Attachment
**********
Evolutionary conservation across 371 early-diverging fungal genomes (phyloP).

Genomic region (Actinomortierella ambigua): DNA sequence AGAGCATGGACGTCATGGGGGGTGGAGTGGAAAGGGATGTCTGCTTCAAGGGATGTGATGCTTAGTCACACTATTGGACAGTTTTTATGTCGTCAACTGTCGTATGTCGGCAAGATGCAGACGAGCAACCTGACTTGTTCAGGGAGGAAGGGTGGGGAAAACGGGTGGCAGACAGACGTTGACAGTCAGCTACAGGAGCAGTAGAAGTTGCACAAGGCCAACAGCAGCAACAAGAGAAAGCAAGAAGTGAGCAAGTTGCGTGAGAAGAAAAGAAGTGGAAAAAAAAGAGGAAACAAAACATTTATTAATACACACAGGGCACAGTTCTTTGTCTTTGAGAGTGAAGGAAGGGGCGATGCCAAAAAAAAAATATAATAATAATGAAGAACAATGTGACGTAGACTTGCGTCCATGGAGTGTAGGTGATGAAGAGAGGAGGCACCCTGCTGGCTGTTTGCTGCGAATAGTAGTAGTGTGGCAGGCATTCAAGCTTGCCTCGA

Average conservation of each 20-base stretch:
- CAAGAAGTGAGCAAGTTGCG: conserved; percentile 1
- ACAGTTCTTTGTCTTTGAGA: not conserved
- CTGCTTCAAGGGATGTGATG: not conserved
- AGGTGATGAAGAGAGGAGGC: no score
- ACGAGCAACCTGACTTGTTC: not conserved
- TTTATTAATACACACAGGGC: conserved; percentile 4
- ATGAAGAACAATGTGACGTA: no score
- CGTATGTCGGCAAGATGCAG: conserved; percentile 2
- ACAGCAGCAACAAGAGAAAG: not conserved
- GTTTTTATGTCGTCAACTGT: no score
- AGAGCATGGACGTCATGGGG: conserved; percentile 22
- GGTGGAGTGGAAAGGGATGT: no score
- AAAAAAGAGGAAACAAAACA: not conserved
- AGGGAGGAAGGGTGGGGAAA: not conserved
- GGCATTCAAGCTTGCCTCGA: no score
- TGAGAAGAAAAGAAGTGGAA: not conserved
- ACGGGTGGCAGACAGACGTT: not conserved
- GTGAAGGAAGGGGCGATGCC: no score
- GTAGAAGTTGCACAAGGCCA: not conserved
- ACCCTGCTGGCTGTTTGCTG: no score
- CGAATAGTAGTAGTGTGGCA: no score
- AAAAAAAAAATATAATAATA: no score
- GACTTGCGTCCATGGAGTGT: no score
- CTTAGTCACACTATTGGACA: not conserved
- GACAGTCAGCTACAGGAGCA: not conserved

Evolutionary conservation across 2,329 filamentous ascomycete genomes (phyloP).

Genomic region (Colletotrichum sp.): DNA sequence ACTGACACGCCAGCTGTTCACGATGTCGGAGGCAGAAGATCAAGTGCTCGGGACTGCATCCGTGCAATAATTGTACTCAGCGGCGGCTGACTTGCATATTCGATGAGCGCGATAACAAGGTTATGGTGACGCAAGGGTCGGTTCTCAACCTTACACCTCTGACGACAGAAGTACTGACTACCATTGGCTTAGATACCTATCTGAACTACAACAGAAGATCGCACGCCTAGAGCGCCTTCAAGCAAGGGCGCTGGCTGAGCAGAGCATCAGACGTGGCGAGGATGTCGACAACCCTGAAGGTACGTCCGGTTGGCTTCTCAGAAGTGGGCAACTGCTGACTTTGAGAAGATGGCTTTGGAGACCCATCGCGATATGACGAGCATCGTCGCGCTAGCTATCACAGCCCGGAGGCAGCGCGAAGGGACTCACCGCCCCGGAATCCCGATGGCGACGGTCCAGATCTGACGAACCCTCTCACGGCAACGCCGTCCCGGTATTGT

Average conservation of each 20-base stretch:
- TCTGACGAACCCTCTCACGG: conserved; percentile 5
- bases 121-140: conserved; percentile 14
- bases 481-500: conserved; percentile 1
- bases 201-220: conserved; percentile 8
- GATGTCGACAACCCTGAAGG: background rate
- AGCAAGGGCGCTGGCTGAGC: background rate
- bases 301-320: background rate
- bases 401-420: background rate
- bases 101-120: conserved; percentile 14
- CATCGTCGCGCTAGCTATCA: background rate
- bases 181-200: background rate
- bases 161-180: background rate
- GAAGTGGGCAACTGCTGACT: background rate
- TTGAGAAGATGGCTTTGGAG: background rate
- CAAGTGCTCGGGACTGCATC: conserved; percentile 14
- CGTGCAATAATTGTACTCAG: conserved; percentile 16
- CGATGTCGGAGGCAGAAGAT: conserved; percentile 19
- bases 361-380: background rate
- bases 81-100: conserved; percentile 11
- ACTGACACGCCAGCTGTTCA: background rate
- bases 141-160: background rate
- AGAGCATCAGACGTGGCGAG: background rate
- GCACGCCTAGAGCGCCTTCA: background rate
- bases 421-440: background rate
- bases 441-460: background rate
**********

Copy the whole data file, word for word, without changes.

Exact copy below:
Evolutionary conservation across 371 early-diverging fungal genomes (phyloP).

Genomic region (Actinomortierella ambigua): DNA sequence AGAGCATGGACGTCATGGGGGGTGGAGTGGAAAGGGATGTCTGCTTCAAGGGATGTGATGCTTAGTCACACTATTGGACAGTTTTTATGTCGTCAACTGTCGTATGTCGGCAAGATGCAGACGAGCAACCTGACTTGTTCAGGGAGGAAGGGTGGGGAAAACGGGTGGCAGACAGACGTTGACAGTCAGCTACAGGAGCAGTAGAAGTTGCACAAGGCCAACAGCAGCAACAAGAGAAAGCAAGAAGTGAGCAAGTTGCGTGAGAAGAAAAGAAGTGGAAAAAAAAGAGGAAACAAAACATTTATTAATACACACAGGGCACAGTTCTTTGTCTTTGAGAGTGAAGGAAGGGGCGATGCCAAAAAAAAAATATAATAATAATGAAGAACAATGTGACGTAGACTTGCGTCCATGGAGTGTAGGTGATGAAGAGAGGAGGCACCCTGCTGGCTGTTTGCTGCGAATAGTAGTAGTGTGGCAGGCATTCAAGCTTGCCTCGA

Average conservation of each 20-base stretch:
- CAAGAAGTGAGCAAGTTGCG: conserved; percentile 1
- ACAGTTCTTTGTCTTTGAGA: not conserved
- CTGCTTCAAGGGATGTGATG: not conserved
- AGGTGATGAAGAGAGGAGGC: no score
- ACGAGCAACCTGACTTGTTC: not conserved
- TTTATTAATACACACAGGGC: conserved; percentile 4
- ATGAAGAACAATGTGACGTA: no score
- CGTATGTCGGCAAGATGCAG: conserved; percentile 2
- ACAGCAGCAACAAGAGAAAG: not conserved
- GTTTTTATGTCGTCAACTGT: no score
- AGAGCATGGACGTCATGGGG: conserved; percentile 22
- GGTGGAGTGGAAAGGGATGT: no score
- AAAAAAGAGGAAACAAAACA: not conserved
- AGGGAGGAAGGGTGGGGAAA: not conserved
- GGCATTCAAGCTTGCCTCGA: no score
- TGAGAAGAAAAGAAGTGGAA: not conserved
- ACGGGTGGCAGACAGACGTT: not conserved
- GTGAAGGAAGGGGCGATGCC: no score
- GTAGAAGTTGCACAAGGCCA: not conserved
- ACCCTGCTGGCTGTTTGCTG: no score
- CGAATAGTAGTAGTGTGGCA: no score
- AAAAAAAAAATATAATAATA: no score
- GACTTGCGTCCATGGAGTGT: no score
- CTTAGTCACACTATTGGACA: not conserved
- GACAGTCAGCTACAGGAGCA: not conserved

Evolutionary conservation across 2,329 filamentous ascomycete genomes (phyloP).

Genomic region (Colletotrichum sp.): DNA sequence ACTGACACGCCAGCTGTTCACGATGTCGGAGGCAGAAGATCAAGTGCTCGGGACTGCATCCGTGCAATAATTGTACTCAGCGGCGGCTGACTTGCATATTCGATGAGCGCGATAACAAGGTTATGGTGACGCAAGGGTCGGTTCTCAACCTTACACCTCTGACGACAGAAGTACTGACTACCATTGGCTTAGATACCTATCTGAACTACAACAGAAGATCGCACGCCTAGAGCGCCTTCAAGCAAGGGCGCTGGCTGAGCAGAGCATCAGACGTGGCGAGGATGTCGACAACCCTGAAGGTACGTCCGGTTGGCTTCTCAGAAGTGGGCAACTGCTGACTTTGAGAAGATGGCTTTGGAGACCCATCGCGATATGACGAGCATCGTCGCGCTAGCTATCACAGCCCGGAGGCAGCGCGAAGGGACTCACCGCCCCGGAATCCCGATGGCGACGGTCCAGATCTGACGAACCCTCTCACGGCAACGCCGTCCCGGTATTGT

Average conservation of each 20-base stretch:
- TCTGACGAACCCTCTCACGG: conserved; percentile 5
- bases 121-140: conserved; percentile 14
- bases 481-500: conserved; percentile 1
- bases 201-220: conserved; percentile 8
- GATGTCGACAACCCTGAAGG: background rate
- AGCAAGGGCGCTGGCTGAGC: background rate
- bases 301-320: background rate
- bases 401-420: background rate
- bases 101-120: conserved; percentile 14
- CATCGTCGCGCTAGCTATCA: background rate
- bases 181-200: background rate
- bases 161-180: background rate
- GAAGTGGGCAACTGCTGACT: background rate
- TTGAGAAGATGGCTTTGGAG: background rate
- CAAGTGCTCGGGACTGCATC: conserved; percentile 14
- CGTGCAATAATTGTACTCAG: conserved; percentile 16
- CGATGTCGGAGGCAGAAGAT: conserved; percentile 19
- bases 361-380: background rate
- bases 81-100: conserved; percentile 11
- ACTGACACGCCAGCTGTTCA: background rate
- bases 141-160: background rate
- AGAGCATCAGACGTGGCGAG: background rate
- GCACGCCTAGAGCGCCTTCA: background rate
- bases 421-440: background rate
- bases 441-460: background rate